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Indians Sign Veteran K-League Pitcher

Posted November. 25, 2005 08:29,   


What made Cleveland sign Choi Hyang-nam? He will be 35 years old next year. His achievement this year for Kia was nothing out of ordinary: 2 wins and 5 losses, and an ERA of 4.10.

That did not stop Cleveland from striking a $100,000 deal with Choi.

Lately, there has been some change in how Major League Baseball sees Korean athletes. Park Chan-ho signed a 1.2 million dollar deal with the Los Angeles Dodgers in 1994, and Arizona paid Kim Byung-hyun 2.2 million.

U.S. teams used to be in the market for only the young and talented Korean players, so they could train them and make them into major league materials. But things are different nowadays. They have started to realize that they’re not always getting their money’s worth, not to mention the headache over Korea’s mandatory military service. They have started to pay smaller amounts of money for athletes they can use right away. This is especially true for teams like Cleveland that run on tight budgets.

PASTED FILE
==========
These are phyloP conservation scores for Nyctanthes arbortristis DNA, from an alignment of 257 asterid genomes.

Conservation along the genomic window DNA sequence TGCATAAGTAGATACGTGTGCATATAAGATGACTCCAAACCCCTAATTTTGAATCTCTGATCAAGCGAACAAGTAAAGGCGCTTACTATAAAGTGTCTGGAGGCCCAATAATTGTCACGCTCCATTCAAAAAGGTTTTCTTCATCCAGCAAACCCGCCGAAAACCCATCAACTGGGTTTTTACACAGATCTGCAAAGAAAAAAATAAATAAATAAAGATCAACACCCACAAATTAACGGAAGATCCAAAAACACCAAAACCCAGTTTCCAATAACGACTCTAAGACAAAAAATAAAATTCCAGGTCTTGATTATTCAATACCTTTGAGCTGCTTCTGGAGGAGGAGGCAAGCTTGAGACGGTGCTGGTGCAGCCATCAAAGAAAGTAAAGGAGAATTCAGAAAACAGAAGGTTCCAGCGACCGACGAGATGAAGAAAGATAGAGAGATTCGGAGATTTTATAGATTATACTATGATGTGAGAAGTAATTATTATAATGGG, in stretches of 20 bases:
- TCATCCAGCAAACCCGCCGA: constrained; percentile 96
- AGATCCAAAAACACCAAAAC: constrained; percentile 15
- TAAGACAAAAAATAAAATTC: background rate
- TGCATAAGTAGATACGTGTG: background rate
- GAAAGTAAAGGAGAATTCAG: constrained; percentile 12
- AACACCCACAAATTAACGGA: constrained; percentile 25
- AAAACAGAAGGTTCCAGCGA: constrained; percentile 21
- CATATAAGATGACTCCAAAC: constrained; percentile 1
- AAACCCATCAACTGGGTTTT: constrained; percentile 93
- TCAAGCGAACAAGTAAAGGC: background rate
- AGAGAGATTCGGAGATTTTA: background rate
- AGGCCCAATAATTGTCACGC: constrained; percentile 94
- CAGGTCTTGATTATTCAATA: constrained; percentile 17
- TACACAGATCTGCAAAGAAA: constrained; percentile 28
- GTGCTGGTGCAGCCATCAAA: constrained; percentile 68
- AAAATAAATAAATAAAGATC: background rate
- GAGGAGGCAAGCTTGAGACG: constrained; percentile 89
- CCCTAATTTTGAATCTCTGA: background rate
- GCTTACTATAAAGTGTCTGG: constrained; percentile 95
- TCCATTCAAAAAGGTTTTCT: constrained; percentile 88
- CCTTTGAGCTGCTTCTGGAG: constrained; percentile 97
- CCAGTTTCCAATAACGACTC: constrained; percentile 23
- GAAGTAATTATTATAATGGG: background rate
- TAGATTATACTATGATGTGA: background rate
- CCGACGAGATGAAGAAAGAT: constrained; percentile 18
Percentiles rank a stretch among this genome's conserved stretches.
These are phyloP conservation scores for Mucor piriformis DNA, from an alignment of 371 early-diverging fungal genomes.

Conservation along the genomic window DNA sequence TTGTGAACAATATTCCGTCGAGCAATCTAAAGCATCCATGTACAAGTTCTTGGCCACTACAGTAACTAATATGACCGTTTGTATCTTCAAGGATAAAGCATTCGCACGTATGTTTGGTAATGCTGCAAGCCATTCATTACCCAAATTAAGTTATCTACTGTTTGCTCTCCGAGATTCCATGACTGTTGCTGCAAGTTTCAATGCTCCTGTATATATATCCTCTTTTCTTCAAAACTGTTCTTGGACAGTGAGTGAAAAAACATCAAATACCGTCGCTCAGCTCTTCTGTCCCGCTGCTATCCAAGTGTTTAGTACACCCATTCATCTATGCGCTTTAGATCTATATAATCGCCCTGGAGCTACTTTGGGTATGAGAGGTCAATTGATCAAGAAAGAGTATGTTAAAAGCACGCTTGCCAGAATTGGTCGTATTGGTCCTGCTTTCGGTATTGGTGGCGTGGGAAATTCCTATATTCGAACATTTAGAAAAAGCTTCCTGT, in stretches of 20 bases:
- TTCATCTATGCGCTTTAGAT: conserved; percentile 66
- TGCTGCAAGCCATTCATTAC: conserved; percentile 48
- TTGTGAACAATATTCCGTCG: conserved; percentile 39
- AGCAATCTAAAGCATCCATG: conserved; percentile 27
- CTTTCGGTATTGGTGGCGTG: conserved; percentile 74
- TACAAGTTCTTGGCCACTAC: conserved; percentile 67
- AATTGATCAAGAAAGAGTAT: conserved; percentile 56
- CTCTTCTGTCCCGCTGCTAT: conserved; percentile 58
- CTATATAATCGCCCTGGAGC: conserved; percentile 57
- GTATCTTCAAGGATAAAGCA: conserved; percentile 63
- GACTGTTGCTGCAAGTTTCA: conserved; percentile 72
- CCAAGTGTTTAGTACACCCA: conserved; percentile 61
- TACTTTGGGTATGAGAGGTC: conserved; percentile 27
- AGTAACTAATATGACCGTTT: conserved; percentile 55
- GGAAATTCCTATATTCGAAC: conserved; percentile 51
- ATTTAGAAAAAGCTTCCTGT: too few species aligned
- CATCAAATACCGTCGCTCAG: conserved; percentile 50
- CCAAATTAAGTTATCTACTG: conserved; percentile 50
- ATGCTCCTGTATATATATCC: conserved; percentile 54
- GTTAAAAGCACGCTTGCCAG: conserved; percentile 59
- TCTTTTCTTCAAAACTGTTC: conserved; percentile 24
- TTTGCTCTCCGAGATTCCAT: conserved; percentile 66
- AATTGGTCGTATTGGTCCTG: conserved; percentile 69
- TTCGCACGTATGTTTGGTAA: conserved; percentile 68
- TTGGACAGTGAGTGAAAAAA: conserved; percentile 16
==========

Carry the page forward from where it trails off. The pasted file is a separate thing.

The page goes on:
That’s what Jason Lee, the talent scout that recruited Choi, told his bosses. “He’s cheap, and we can use him as a third or fourth starter.” Choi Hyang-nam is not offended. “It’s not about the money. It’s about my dream coming true.”